By Michelle Price
UCBJ Managing Editor
NASHVILLE – To address the rising COVID-19 case rates in Tennessee’s rural counties, the state will open a drive through testing site in Fentress County on Saturday, Oct. 24. This will be one of three rural testing sites open statewide.
“We’ve seen an upward trend in COVID cases in rural Tennessee that are cause for concern,” said Commissioner Lisa Piercey, MD, MBA, FAAP, Tennessee Department of Health. “Bringing back weekend drive through testing helps with access to testing which will help combat COVID-19’s continued health threat. In addition to testing, Tennesseans need to take simple, yet impactful, precautions – wearing masks, washing hands and social distancing – to protect themselves.”
Saturday’s COVID-19 testing is free to those who want to receive a test. The testing location is as follows:
Fentress County Senior Citizens Center
308 South Main St.
Jamestown, TN 38556
The testing site will be open from 9 a.m. to noon and will remain open until all vehicles in line have received tests.
The testing events Saturday in Fentress and the two other testing locations, Grundy and Dyer counties, will begin an ongoing effort, through the fall, to bring weekend, drive through COVID-19 testing opportunities to rural Tennesseans. These efforts will include notification of results and contact with the health department to provide education on isolation and quarantine recommendations that are important parts of slowing the spread of the virus.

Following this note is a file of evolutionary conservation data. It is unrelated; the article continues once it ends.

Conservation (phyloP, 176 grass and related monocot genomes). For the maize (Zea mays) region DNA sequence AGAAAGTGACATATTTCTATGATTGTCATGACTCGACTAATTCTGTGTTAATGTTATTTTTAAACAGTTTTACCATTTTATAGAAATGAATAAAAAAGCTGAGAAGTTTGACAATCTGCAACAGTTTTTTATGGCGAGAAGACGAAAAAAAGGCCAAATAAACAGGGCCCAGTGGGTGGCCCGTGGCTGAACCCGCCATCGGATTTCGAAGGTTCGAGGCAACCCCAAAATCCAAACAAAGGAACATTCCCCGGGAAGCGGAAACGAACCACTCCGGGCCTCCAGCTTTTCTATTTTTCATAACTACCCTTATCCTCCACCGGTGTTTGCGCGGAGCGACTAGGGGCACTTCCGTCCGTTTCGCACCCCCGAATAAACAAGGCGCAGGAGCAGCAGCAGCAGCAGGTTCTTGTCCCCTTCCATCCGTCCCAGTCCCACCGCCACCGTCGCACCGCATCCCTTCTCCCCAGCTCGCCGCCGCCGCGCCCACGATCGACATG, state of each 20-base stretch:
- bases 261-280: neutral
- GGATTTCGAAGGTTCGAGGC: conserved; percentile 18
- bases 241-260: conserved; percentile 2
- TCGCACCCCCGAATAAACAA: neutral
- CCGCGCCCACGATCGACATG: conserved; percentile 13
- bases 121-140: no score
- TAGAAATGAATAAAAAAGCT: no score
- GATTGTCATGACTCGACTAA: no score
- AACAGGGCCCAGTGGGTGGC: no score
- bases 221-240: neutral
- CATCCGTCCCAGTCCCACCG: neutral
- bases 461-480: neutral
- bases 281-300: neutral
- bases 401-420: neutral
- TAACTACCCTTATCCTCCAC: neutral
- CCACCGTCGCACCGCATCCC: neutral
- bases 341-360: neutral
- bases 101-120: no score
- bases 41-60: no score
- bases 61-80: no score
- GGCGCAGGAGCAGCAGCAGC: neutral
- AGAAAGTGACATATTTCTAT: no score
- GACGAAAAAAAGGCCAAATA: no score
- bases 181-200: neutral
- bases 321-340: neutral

Tennessee National Guard medics and TDH personnel will be at each rural testing site to collect nasal swabs from those who voluntarily agree to a COVID-19 test.
Participants should receive their test results within 72 hours, depending on test processing volume at laboratories. Information will be provided to participants at the testing locations on what they can expect after being tested. This information is also available at: www.tn.gov/content/dam/tn/health/documents/cedep/novel-coronavirus/TestedGuidance.pdf.
Governor Lee formed the UCG on March 23, 2020, bringing together the Tennessee Department of Health, Tennessee Department of Military and Tennessee Emergency Management Agency to streamline coordination across key Tennessee departments to fight the COVID-19 pandemic in the state.